A majority of Canadians — and especially those in Ontario — don’t believe automotive jobs in this country are secure, according to a recent national poll.
Fifty-nine per cent of those surveyed by Forum Research Inc. say jobs in the auto industry aren’t secure. But 65 per cent of respondents in Ontario, where eight cities are home to assembly plants, share that sentiment.
General Motors and FCA have cast a cloud over the industry in that province. GM will cease assembly at its Oshawa plant at the end of the year and FCA will cut an entire shift at its Windsor factory come October.
“Based on what Canadians have seen or heard about the Canadian auto sector, half (47 per cent) of Canadians think the auto sector will decline over the next 10 years,” Forum said in a statement. “A third (31 per cent) think the Canadian auto sector will stay about the same.”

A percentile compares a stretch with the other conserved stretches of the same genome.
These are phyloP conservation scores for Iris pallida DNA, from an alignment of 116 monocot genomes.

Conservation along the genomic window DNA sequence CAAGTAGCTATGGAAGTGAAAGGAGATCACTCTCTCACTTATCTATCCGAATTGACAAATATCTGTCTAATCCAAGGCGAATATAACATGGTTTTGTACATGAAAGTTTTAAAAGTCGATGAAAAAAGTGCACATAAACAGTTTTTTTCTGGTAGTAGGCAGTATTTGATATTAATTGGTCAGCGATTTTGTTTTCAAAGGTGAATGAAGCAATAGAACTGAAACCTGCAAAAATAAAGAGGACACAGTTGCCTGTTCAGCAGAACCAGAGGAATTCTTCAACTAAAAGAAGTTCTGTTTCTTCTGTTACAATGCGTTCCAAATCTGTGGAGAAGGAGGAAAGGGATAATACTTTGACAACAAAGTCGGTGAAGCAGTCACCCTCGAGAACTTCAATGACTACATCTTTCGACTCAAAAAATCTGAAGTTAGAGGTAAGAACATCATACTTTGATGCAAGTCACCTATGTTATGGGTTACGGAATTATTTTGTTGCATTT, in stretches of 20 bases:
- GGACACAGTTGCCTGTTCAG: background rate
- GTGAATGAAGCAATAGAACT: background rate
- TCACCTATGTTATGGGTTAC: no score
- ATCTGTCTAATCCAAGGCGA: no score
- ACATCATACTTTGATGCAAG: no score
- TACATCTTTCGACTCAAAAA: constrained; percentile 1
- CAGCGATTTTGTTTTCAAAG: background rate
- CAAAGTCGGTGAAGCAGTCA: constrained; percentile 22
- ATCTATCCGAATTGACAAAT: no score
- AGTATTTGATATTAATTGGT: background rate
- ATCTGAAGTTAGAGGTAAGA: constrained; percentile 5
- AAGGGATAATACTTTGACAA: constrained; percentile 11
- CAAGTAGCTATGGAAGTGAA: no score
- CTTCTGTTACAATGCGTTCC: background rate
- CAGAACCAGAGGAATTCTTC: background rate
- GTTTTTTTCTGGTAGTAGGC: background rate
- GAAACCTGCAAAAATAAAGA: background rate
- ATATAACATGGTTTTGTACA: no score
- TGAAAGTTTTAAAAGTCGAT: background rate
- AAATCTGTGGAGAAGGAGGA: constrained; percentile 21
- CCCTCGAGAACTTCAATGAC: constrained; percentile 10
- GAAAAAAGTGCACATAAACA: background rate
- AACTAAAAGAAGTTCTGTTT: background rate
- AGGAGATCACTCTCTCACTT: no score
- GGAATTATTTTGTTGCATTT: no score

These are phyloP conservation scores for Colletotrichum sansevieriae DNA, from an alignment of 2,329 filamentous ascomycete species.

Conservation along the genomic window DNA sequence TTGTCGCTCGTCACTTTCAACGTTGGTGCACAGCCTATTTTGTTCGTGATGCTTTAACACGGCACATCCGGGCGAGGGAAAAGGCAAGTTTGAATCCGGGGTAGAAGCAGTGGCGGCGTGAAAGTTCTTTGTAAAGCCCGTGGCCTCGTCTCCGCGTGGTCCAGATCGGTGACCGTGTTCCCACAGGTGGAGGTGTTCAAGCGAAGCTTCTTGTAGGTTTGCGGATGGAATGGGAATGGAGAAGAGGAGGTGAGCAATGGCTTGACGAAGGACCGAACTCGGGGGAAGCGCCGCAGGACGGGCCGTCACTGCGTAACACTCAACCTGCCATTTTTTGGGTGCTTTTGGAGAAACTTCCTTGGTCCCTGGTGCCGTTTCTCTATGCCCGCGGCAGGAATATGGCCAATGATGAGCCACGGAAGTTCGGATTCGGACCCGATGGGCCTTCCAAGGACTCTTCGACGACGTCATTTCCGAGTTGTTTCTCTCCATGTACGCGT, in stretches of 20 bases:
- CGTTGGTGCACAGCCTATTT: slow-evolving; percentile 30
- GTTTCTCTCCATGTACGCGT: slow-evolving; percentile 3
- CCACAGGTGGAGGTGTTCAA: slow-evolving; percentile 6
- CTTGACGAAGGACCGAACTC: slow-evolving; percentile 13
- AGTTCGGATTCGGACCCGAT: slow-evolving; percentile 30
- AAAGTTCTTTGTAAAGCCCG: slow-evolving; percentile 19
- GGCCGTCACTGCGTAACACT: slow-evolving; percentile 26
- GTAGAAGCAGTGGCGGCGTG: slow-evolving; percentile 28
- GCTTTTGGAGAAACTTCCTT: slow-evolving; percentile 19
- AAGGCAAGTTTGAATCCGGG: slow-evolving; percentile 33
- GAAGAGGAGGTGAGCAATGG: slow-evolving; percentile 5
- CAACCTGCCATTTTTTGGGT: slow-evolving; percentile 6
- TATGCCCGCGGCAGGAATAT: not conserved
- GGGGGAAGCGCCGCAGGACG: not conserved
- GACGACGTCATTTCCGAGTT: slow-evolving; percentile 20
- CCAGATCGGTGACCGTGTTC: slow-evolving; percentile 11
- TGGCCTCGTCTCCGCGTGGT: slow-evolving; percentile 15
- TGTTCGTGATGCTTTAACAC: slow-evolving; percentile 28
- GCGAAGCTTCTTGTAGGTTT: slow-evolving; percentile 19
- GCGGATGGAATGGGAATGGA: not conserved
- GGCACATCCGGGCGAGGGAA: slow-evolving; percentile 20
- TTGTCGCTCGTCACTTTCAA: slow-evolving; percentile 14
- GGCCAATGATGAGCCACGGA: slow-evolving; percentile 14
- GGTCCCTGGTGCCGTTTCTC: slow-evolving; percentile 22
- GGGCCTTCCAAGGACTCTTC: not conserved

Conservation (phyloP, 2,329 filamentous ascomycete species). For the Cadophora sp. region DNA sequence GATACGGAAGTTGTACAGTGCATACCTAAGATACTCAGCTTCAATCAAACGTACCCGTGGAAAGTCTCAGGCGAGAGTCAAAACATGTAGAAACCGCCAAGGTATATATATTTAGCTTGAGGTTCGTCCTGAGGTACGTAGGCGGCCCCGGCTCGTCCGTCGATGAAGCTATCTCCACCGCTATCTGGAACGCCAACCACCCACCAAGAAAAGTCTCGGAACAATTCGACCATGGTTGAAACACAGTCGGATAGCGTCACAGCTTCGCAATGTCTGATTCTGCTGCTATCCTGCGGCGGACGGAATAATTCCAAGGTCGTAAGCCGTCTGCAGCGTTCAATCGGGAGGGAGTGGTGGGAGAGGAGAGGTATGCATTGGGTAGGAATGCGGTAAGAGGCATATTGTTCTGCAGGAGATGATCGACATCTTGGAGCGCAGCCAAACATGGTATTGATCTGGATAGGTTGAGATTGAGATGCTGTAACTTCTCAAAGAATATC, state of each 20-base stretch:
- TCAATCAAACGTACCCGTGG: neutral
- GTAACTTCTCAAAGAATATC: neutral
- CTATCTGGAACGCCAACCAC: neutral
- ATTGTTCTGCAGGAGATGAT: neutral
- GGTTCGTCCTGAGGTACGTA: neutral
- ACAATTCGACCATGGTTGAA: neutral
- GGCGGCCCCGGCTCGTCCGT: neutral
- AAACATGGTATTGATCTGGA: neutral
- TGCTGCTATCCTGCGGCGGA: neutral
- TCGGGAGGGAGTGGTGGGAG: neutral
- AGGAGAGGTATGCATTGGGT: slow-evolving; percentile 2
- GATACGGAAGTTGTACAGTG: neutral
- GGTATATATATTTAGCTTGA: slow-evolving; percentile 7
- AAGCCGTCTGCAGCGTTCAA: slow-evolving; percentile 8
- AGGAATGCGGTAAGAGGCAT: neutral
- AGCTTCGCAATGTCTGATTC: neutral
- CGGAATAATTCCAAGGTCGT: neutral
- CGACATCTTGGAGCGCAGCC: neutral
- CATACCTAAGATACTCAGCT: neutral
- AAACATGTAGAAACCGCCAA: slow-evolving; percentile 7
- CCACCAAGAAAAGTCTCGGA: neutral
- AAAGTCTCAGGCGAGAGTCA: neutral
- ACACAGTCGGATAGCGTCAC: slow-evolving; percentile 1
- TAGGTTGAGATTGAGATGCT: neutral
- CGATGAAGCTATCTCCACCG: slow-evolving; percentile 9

In hard-hit Ontario, the percentage that believes the sector will decline over the next decade climbs to 54 per cent.
“With shifts in the Canadian auto sector, it’s not surprising that Canadians don’t think auto jobs are secure,” Lorne Bozinoff, president of Forum Research, said in a statement. “Negativity is particularly prevalent among Ontarians, as they have experienced the brunt of these shifts to the industry.”
Only seven per cent of respondents say they believe the Canadian auto industry will grow over the next decade.
The industry directly currently employs more than 125,000 people, with an additional 400,000 people in aftermarket services and dealership networks, according to government statistics.
Five global automakers assemble about two million vehicles at their Canadian plants each year.
“With the federal election approaching, the auto sector will be an important topic,” Bozinoff said.
Forum conducted the survey by phone between June 28 and 30, speaking to 1,812 voters. Results are considered accurate to within three per cent, 19 times out of 20.